12.Prashant Malik • Inventor, Apache Cassandra • Technical Leader, Facebook

13.

14.What is cassandra?

15.Definition • A distributed NoSQL database system for managing large amounts of structured data across many commodity servers, while providing highly available service and no single point of failure.

16.Timeline with activities • July 2008 Facebook released Cassandra as an open-source project • March 2009 Cassandra became an Apache Incubator project • 17th February 2010 Cassandra graduated to a top-level project • 2012 University of Toronto researchers studying NoSQL systems concluded that “In terms of scalability, there is a clear winner throughout our experiments” • 2010-2015 New releases of Cassandra

17.Strengths • Linear scale performance The ability to add nodes without failures leads to predictable increases in performance • Supports multiple languages Python, C#/.NET, C++, Ruby, Java, Go, and many more… • Operational and developmental simplicity There are no complex software tiers to be managed, so administration duties are greatly simplified. • Ability to deploy across data centres Cassandra can be deployed across multiple, geographically dispersed data centres

18.Strengths (1) • Cloud availability Installations in cloud environments • Peer to peer architecture Cassandra follows a peer-to-peer architecture, instead of master-slave architecture • Flexible data model Supports modern data types with fast writes and reads • Fault tolerance Nodes that fail can easily be restored or replaced • High Performance Cassandra has demonstrated brilliant performance under large sets of data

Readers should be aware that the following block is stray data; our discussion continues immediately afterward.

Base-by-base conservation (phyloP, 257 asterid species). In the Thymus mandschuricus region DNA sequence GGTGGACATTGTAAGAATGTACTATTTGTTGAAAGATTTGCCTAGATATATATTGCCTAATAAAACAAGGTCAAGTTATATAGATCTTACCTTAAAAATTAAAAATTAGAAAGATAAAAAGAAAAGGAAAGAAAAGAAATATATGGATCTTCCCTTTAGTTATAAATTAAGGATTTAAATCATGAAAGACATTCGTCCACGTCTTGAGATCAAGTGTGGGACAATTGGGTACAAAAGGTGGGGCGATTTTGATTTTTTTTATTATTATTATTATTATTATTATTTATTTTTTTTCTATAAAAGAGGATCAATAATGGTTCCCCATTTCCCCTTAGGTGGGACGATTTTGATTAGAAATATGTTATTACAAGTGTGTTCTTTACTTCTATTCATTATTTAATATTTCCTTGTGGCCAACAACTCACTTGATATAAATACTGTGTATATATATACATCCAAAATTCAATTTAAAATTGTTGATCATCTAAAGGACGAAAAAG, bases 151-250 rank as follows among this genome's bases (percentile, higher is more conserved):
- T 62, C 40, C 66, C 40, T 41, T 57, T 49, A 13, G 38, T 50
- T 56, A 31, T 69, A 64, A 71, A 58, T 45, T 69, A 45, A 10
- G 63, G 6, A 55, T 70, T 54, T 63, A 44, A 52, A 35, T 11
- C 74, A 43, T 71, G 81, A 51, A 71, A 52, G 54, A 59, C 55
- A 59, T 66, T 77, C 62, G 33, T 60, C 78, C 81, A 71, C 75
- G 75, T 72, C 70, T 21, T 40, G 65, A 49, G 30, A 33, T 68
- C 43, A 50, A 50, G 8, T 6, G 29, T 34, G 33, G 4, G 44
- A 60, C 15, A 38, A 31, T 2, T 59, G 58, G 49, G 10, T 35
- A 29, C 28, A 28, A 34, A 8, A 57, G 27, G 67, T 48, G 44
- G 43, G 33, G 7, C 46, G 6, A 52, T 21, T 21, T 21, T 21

19.Strengths (2) • ColumnFamily Store Cassandra stores columns based on the column names, leading to very quick slicing • Tunable consistency Support for strong or eventual data consistency across a widely distributed cluster • Schema-free/Schema-less In Cassandra, columns can be created at your will within the rows. Cassandra data model is also famously known as a schema-optional data model • AP-CAP Cassandra is typically classified as an AP system, meaning that availability and partition tolerance are generally considered to be more important than consistency in Cassandra

20.CAP and Cassandra

21.Variable number of columns per row

22.Weaknesses Use Cases where is better to avoid using Cassandra • If there are too many joins required to retrieve the data • To store configuration data • During compaction, things slow down and throughput degrades • Basic things like aggregation operators are not supported • Range queries on partition key are not supported • If there are transactional data which require 100% consistency • Cassandra can update and delete data but it is not designed to do so

23.Business Insider “The basic problem Cassandra solved is that when you have a lot of data sitting on a lot of servers, as Facebook does, you end up with a house of cards. A single server going down can collapse the whole stack.”

24.Cassandra compared to other NoSQL Systems

25.Read & Write latency for workload Read/Write

26.Throughput for workload Read/Write & Read/Scan/Write

27.Insert-mostly Workload

28.Mixed Operational & Analytical Workload

29.Read-Modify-Write Workload